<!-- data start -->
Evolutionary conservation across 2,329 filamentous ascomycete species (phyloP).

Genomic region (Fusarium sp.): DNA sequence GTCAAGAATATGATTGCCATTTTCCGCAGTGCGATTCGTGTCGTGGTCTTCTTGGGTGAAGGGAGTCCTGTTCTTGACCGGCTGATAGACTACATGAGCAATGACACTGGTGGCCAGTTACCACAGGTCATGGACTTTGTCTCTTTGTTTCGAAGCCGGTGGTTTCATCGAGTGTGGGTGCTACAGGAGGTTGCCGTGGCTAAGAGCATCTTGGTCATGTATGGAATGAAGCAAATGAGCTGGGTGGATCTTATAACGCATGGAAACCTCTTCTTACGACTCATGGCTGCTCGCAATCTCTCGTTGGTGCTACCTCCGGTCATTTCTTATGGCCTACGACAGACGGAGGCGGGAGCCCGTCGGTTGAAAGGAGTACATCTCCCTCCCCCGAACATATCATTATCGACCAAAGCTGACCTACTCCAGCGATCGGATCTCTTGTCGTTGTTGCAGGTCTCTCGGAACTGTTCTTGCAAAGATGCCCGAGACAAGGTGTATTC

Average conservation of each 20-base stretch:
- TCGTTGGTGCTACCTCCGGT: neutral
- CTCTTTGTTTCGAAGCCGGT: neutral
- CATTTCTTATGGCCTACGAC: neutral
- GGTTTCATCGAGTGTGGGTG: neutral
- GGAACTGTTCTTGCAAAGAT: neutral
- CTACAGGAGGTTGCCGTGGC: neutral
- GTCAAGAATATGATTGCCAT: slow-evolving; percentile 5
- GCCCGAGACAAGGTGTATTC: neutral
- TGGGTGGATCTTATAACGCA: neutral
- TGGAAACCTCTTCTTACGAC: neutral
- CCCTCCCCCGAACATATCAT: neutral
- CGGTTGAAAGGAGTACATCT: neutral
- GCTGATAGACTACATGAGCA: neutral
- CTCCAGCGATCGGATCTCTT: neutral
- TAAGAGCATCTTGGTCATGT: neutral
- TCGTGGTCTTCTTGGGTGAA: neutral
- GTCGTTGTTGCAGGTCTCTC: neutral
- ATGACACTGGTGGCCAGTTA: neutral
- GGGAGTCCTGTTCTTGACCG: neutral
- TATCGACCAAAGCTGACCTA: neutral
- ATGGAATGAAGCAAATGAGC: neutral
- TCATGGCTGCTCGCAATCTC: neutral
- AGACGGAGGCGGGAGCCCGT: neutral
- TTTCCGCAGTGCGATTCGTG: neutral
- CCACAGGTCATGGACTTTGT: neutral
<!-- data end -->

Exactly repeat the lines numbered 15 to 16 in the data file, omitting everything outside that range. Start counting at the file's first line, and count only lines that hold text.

- CGGTTGAAAGGAGTACATCT: neutral
- GCTGATAGACTACATGAGCA: neutral